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Capital Gains Exclusion
The Taxpayer Relief Act 1997 allows the homeowner to profit without paying tax on the sale of the property. The single homeowners are allow to profit up to 0,000 without paying tax, while the married homeowners are allow to profit up to 0,000 without paying tax.
Before May 7, 1997, the only way not to pay tax on capital gains is to use the capital gains to acquire another property. These homeowner tax breaks come as a surprise and relief for many homeowners. Now, the capital gains are tax exempt as long the sale comes after the law took affect.
There is no limit of the use of the Capital Gains Exclusion. The homeowners are able to avail as many times as possible.
However, the sold home must be a principal residence. That means the homeowner must have live at least two of five years on the sold home. It does not have to be sequence as long as the total comes over two years.
For any rental property, it can easily convert into principal residence. Suppose the homeowner decides to live on the rental property, the homeowner needs to stay at least two years on the rental property.
The home property does not have to be principal residence at the time of sale. So, the homeowner can rent out the property a few months before the sale of home property.
The married homeowner does not have to live on the same time. For example, the bride got married after a year and three month of living on the home. In nine months, the married homeowners can be tax exempted from capital gains.
Additionally, one of the married homeowner did not use the Capital Gains Exclusion within two years of sale. For example, the bride sold her home to live with groom. The bride used the capital gains exclusion. So, the bride and groom can only use the Capital Gains Exclusion after two years.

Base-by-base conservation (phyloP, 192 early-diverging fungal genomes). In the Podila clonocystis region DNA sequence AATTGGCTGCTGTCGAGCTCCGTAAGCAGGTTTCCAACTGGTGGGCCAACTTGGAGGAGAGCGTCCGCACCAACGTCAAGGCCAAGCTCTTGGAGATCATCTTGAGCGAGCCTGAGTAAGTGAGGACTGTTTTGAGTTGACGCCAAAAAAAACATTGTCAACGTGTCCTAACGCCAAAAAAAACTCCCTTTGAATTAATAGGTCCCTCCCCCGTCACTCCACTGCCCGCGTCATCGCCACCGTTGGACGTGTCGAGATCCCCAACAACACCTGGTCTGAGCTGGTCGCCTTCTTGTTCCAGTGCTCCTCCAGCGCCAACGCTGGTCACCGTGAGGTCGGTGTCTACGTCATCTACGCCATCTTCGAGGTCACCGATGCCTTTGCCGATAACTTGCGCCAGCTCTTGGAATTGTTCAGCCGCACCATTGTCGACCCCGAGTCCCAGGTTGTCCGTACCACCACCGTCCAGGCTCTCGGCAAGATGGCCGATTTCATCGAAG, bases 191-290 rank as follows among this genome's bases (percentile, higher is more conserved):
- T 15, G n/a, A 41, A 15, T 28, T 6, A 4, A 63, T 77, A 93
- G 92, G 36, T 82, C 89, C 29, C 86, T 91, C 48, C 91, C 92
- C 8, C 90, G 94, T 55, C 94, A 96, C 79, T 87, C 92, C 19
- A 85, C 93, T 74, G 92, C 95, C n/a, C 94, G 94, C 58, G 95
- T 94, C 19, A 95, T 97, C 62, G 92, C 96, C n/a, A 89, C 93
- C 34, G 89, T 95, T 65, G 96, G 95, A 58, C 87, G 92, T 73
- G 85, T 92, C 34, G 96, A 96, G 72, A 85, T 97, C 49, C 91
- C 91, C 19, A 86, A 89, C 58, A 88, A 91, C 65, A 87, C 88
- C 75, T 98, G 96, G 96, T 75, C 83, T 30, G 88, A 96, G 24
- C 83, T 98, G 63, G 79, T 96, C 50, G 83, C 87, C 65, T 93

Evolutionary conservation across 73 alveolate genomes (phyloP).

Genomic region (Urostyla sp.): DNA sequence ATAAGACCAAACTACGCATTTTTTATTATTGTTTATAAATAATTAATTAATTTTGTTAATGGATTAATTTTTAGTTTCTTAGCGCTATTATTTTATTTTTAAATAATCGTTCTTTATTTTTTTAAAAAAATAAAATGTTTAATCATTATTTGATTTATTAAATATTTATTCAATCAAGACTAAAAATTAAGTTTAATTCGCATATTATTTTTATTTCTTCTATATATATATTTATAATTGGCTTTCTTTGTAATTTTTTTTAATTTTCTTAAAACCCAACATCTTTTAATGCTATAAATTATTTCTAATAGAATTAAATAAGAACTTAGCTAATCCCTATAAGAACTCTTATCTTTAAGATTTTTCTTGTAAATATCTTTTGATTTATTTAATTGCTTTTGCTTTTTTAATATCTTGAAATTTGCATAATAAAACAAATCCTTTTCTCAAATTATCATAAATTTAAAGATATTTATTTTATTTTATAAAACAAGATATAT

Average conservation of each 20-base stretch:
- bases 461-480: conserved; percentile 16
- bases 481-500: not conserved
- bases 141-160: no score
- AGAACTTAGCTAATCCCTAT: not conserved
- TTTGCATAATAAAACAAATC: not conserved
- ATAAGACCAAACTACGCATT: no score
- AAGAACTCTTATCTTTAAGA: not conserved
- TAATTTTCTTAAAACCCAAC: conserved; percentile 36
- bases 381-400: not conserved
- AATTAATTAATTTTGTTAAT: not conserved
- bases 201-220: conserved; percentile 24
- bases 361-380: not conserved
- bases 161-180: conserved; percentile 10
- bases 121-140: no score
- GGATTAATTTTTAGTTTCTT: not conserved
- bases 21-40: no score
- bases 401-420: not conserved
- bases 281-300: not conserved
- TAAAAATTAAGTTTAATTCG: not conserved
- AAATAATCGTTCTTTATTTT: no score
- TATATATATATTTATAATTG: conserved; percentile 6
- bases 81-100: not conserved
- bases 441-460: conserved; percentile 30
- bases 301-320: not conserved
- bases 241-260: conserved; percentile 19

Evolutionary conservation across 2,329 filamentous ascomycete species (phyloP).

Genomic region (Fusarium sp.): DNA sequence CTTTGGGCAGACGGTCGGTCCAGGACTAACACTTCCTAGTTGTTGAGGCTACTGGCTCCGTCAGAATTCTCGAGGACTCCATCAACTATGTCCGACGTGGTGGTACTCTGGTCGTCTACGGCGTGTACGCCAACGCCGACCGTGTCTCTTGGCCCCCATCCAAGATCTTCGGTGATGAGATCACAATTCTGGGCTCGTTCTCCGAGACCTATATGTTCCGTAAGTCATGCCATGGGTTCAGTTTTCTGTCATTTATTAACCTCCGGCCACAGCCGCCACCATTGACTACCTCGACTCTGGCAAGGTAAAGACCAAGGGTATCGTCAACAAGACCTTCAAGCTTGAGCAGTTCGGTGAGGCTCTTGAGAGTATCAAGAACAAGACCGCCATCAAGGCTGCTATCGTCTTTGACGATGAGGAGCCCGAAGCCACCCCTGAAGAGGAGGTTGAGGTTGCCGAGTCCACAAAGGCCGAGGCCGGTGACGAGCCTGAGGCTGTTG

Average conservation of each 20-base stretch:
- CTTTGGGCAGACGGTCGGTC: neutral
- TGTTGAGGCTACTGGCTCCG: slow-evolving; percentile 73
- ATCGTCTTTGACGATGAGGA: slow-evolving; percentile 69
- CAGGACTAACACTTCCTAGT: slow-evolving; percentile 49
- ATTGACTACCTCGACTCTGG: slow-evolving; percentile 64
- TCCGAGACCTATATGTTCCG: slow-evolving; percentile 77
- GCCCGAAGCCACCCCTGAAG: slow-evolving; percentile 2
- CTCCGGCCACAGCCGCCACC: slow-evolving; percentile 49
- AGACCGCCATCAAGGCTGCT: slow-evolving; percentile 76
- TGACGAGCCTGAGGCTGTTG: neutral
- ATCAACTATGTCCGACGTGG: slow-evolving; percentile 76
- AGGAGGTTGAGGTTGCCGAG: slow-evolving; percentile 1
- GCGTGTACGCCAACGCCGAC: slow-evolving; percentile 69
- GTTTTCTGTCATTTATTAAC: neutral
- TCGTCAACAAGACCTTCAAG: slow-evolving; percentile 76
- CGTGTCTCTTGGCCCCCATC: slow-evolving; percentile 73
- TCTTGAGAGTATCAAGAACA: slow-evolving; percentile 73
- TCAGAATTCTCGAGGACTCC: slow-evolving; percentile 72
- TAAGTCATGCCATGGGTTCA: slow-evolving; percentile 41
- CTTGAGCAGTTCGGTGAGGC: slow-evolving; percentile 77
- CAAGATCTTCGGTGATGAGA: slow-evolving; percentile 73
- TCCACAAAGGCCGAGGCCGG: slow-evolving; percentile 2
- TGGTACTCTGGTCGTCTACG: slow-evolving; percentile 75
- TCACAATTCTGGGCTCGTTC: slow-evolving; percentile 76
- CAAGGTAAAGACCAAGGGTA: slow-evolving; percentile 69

For special reasons, the homeowner can prorate the capital gains exclusion on health, employment, and unforeseen circumstances. For example, a heart attack may force a homeowner to sell before two years. Suppose the homeowner lived for twelve months, the homeowner is tax exempted for twelve / twenty four months portion of capital gains.
A great job offer comes along. The homeowner needs to move. For the homeowner to move, the homeowner needs to sell the home. The homeowner can also prorate the capital gains.
The unforeseen circumstances are national disaster, war, terrorism, death, divorce, separation, and multiple births.
The capital improvements increases the home values. As the home values increase, the capital gains also increase. You may worry how much tax that you have to pay. The Capital Gains Exclusion may well save you taxes. For the latest tax laws, you may want to get in touch with IRS, or tax advisors.
About the Author: Dennis Estrada is a webmaster of mortgage calculators and mortgage dictionary website that gives access to many resources, and calculators for mortgage.